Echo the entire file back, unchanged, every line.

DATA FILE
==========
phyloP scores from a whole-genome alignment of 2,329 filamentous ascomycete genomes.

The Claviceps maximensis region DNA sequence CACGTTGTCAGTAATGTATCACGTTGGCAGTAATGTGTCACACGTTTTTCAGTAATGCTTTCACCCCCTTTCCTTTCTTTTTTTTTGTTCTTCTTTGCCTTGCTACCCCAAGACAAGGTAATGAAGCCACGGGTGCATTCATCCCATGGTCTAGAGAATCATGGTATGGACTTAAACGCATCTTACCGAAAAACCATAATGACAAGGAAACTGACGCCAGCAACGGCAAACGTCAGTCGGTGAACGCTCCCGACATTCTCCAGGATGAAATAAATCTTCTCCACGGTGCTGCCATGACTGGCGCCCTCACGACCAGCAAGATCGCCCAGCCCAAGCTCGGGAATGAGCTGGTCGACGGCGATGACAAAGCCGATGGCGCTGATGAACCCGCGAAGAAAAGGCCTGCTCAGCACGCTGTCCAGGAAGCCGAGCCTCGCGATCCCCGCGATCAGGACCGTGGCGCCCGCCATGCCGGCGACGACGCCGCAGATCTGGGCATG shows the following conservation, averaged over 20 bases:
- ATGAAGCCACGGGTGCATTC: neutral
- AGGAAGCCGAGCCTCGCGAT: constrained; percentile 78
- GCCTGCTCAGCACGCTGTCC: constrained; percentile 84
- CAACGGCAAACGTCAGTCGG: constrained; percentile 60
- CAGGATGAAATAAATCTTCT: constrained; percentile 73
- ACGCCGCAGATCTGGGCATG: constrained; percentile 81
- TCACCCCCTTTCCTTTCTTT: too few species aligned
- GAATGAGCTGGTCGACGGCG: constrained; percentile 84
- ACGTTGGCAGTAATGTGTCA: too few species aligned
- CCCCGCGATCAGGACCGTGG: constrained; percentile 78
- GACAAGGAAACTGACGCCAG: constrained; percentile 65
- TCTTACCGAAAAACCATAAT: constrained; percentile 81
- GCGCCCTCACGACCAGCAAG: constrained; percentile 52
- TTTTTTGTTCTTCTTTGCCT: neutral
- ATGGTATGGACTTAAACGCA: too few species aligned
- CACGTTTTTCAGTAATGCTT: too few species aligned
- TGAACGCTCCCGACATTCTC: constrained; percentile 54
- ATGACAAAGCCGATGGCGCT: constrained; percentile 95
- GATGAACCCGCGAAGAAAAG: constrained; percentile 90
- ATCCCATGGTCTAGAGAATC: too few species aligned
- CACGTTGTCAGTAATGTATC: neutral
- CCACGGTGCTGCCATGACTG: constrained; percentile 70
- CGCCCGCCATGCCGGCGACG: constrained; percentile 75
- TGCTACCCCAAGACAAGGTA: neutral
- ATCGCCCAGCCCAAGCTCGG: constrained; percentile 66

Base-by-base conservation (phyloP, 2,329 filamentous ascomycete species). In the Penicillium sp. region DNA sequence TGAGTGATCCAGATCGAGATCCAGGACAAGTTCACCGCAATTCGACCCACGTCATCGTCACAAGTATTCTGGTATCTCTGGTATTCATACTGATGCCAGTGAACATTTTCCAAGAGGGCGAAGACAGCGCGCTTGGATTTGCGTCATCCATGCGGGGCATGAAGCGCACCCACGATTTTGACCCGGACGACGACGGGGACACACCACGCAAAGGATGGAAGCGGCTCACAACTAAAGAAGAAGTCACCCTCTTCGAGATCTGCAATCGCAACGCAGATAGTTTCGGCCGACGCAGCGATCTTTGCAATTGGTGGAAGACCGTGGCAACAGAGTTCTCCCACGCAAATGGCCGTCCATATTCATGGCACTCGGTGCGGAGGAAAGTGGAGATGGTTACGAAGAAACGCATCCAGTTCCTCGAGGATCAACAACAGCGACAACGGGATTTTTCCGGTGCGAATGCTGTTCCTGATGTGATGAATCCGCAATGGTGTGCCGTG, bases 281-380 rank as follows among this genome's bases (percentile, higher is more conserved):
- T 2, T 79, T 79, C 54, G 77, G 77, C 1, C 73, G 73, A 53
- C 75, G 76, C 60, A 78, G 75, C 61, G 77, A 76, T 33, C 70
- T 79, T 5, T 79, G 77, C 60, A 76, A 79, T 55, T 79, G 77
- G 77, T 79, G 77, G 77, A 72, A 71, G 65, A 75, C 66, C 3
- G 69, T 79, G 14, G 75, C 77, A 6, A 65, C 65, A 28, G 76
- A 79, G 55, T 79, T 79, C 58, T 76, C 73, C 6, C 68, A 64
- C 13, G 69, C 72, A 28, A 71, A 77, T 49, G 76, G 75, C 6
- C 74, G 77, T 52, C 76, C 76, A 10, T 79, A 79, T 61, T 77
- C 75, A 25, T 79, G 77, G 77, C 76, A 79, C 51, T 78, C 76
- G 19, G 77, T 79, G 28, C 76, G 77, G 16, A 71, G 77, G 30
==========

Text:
phyloP scores from a whole-genome alignment of 2,329 filamentous ascomycete genomes.

The Claviceps maximensis region DNA sequence CACGTTGTCAGTAATGTATCACGTTGGCAGTAATGTGTCACACGTTTTTCAGTAATGCTTTCACCCCCTTTCCTTTCTTTTTTTTTGTTCTTCTTTGCCTTGCTACCCCAAGACAAGGTAATGAAGCCACGGGTGCATTCATCCCATGGTCTAGAGAATCATGGTATGGACTTAAACGCATCTTACCGAAAAACCATAATGACAAGGAAACTGACGCCAGCAACGGCAAACGTCAGTCGGTGAACGCTCCCGACATTCTCCAGGATGAAATAAATCTTCTCCACGGTGCTGCCATGACTGGCGCCCTCACGACCAGCAAGATCGCCCAGCCCAAGCTCGGGAATGAGCTGGTCGACGGCGATGACAAAGCCGATGGCGCTGATGAACCCGCGAAGAAAAGGCCTGCTCAGCACGCTGTCCAGGAAGCCGAGCCTCGCGATCCCCGCGATCAGGACCGTGGCGCCCGCCATGCCGGCGACGACGCCGCAGATCTGGGCATG shows the following conservation, averaged over 20 bases:
- ATGAAGCCACGGGTGCATTC: neutral
- AGGAAGCCGAGCCTCGCGAT: constrained; percentile 78
- GCCTGCTCAGCACGCTGTCC: constrained; percentile 84
- CAACGGCAAACGTCAGTCGG: constrained; percentile 60
- CAGGATGAAATAAATCTTCT: constrained; percentile 73
- ACGCCGCAGATCTGGGCATG: constrained; percentile 81
- TCACCCCCTTTCCTTTCTTT: too few species aligned
- GAATGAGCTGGTCGACGGCG: constrained; percentile 84
- ACGTTGGCAGTAATGTGTCA: too few species aligned
- CCCCGCGATCAGGACCGTGG: constrained; percentile 78
- GACAAGGAAACTGACGCCAG: constrained; percentile 65
- TCTTACCGAAAAACCATAAT: constrained; percentile 81
- GCGCCCTCACGACCAGCAAG: constrained; percentile 52
- TTTTTTGTTCTTCTTTGCCT: neutral
- ATGGTATGGACTTAAACGCA: too few species aligned
- CACGTTTTTCAGTAATGCTT: too few species aligned
- TGAACGCTCCCGACATTCTC: constrained; percentile 54
- ATGACAAAGCCGATGGCGCT: constrained; percentile 95
- GATGAACCCGCGAAGAAAAG: constrained; percentile 90
- ATCCCATGGTCTAGAGAATC: too few species aligned
- CACGTTGTCAGTAATGTATC: neutral
- CCACGGTGCTGCCATGACTG: constrained; percentile 70
- CGCCCGCCATGCCGGCGACG: constrained; percentile 75
- TGCTACCCCAAGACAAGGTA: neutral
- ATCGCCCAGCCCAAGCTCGG: constrained; percentile 66

Base-by-base conservation (phyloP, 2,329 filamentous ascomycete species). In the Penicillium sp. region DNA sequence TGAGTGATCCAGATCGAGATCCAGGACAAGTTCACCGCAATTCGACCCACGTCATCGTCACAAGTATTCTGGTATCTCTGGTATTCATACTGATGCCAGTGAACATTTTCCAAGAGGGCGAAGACAGCGCGCTTGGATTTGCGTCATCCATGCGGGGCATGAAGCGCACCCACGATTTTGACCCGGACGACGACGGGGACACACCACGCAAAGGATGGAAGCGGCTCACAACTAAAGAAGAAGTCACCCTCTTCGAGATCTGCAATCGCAACGCAGATAGTTTCGGCCGACGCAGCGATCTTTGCAATTGGTGGAAGACCGTGGCAACAGAGTTCTCCCACGCAAATGGCCGTCCATATTCATGGCACTCGGTGCGGAGGAAAGTGGAGATGGTTACGAAGAAACGCATCCAGTTCCTCGAGGATCAACAACAGCGACAACGGGATTTTTCCGGTGCGAATGCTGTTCCTGATGTGATGAATCCGCAATGGTGTGCCGTG, bases 281-380 rank as follows among this genome's bases (percentile, higher is more conserved):
- T 2, T 79, T 79, C 54, G 77, G 77, C 1, C 73, G 73, A 53
- C 75, G 76, C 60, A 78, G 75, C 61, G 77, A 76, T 33, C 70
- T 79, T 5, T 79, G 77, C 60, A 76, A 79, T 55, T 79, G 77
- G 77, T 79, G 77, G 77, A 72, A 71, G 65, A 75, C 66, C 3
- G 69, T 79, G 14, G 75, C 77, A 6, A 65, C 65, A 28, G 76
- A 79, G 55, T 79, T 79, C 58, T 76, C 73, C 6, C 68, A 64
- C 13, G 69, C 72, A 28, A 71, A 77, T 49, G 76, G 75, C 6
- C 74, G 77, T 52, C 76, C 76, A 10, T 79, A 79, T 61, T 77
- C 75, A 25, T 79, G 77, G 77, C 76, A 79, C 51, T 78, C 76
- G 19, G 77, T 79, G 28, C 76, G 77, G 16, A 71, G 77, G 30